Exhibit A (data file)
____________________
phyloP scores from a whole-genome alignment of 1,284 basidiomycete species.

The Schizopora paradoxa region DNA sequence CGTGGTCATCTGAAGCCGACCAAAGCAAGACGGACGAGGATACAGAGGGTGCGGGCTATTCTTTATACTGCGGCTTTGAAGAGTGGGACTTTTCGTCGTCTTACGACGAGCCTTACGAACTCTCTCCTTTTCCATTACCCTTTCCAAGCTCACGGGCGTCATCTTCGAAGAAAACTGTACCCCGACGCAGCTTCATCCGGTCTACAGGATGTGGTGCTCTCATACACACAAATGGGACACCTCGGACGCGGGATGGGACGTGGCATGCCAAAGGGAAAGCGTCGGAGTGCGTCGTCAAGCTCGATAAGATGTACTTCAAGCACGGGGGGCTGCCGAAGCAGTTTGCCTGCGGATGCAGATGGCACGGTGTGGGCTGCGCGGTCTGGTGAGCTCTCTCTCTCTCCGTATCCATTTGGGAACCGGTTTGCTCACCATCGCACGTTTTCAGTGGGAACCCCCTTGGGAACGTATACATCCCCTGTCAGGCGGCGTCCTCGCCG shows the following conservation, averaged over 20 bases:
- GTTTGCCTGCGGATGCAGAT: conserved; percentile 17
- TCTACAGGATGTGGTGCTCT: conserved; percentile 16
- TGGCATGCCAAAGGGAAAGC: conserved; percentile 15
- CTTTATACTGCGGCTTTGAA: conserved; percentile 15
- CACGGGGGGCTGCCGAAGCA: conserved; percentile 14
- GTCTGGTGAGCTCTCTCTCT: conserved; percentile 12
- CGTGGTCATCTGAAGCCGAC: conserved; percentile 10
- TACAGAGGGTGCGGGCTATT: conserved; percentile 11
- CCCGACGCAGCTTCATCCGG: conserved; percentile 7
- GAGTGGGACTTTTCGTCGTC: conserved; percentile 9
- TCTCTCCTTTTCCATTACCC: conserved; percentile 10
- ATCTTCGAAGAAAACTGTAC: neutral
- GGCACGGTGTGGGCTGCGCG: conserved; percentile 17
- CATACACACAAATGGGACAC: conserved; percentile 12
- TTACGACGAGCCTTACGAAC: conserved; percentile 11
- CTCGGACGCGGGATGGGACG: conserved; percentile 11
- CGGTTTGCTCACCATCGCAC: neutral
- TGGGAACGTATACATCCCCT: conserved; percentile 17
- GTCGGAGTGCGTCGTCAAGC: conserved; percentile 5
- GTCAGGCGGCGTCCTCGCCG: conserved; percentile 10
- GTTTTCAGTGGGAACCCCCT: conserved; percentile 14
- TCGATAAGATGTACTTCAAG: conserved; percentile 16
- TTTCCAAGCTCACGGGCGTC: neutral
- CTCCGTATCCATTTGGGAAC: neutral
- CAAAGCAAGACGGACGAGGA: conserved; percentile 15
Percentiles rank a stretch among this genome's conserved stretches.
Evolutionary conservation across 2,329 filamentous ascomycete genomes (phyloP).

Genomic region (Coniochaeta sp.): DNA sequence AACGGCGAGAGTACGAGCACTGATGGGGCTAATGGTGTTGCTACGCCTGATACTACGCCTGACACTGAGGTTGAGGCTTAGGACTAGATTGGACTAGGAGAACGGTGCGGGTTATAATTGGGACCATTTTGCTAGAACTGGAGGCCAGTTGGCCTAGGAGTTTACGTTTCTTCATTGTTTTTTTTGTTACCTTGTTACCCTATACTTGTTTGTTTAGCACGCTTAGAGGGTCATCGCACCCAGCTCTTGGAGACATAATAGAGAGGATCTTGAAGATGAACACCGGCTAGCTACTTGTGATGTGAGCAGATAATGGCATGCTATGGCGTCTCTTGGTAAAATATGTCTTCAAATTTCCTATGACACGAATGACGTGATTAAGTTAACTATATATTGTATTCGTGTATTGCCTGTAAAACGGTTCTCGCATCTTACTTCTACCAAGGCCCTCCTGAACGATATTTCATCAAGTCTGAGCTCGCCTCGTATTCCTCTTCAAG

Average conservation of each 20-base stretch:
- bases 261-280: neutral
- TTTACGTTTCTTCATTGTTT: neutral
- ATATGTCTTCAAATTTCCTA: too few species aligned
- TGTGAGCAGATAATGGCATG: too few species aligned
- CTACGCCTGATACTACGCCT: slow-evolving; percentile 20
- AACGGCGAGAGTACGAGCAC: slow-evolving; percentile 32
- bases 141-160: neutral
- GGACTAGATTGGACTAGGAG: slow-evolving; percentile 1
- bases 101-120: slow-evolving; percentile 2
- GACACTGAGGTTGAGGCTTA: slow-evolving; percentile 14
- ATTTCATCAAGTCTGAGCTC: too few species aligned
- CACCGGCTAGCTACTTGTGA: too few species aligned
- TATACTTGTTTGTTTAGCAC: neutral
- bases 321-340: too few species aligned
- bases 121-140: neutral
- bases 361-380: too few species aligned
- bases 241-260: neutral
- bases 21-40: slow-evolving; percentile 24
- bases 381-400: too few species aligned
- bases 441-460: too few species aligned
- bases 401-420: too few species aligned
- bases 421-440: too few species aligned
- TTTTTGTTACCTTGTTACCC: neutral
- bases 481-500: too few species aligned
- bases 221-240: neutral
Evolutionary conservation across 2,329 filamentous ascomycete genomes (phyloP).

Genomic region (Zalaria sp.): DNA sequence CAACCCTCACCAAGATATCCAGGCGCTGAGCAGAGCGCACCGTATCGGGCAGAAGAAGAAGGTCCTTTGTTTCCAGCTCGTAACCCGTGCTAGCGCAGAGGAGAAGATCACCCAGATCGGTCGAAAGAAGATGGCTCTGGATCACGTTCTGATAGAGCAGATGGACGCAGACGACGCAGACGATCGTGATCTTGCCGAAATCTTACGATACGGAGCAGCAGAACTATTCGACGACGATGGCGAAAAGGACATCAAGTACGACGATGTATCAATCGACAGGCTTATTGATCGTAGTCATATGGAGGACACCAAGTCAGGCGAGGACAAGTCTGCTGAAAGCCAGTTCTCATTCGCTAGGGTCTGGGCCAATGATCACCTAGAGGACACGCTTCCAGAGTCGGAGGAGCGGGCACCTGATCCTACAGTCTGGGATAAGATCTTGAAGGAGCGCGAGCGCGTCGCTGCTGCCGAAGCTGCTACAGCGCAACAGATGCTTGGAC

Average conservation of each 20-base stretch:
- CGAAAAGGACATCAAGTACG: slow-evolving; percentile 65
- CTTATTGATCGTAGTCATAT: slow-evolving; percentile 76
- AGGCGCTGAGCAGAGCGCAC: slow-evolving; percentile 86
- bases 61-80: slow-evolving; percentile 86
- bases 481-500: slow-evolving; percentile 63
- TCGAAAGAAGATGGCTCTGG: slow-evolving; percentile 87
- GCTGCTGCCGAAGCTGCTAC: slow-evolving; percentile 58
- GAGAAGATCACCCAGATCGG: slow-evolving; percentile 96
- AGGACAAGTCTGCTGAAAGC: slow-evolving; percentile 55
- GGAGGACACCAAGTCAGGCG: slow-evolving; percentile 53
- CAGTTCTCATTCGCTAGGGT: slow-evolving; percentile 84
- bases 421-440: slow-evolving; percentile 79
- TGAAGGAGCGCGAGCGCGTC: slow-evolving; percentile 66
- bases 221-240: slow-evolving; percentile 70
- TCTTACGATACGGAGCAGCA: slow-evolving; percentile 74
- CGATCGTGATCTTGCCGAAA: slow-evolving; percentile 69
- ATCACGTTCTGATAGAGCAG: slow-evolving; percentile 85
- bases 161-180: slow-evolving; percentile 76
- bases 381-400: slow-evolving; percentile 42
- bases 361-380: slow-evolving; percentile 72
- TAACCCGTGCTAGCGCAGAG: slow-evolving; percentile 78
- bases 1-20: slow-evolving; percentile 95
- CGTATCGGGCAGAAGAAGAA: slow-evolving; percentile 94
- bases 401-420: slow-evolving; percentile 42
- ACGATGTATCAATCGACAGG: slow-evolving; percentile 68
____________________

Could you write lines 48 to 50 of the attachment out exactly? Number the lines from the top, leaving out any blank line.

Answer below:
- bases 241-260: neutral
- bases 21-40: slow-evolving; percentile 24
- bases 381-400: too few species aligned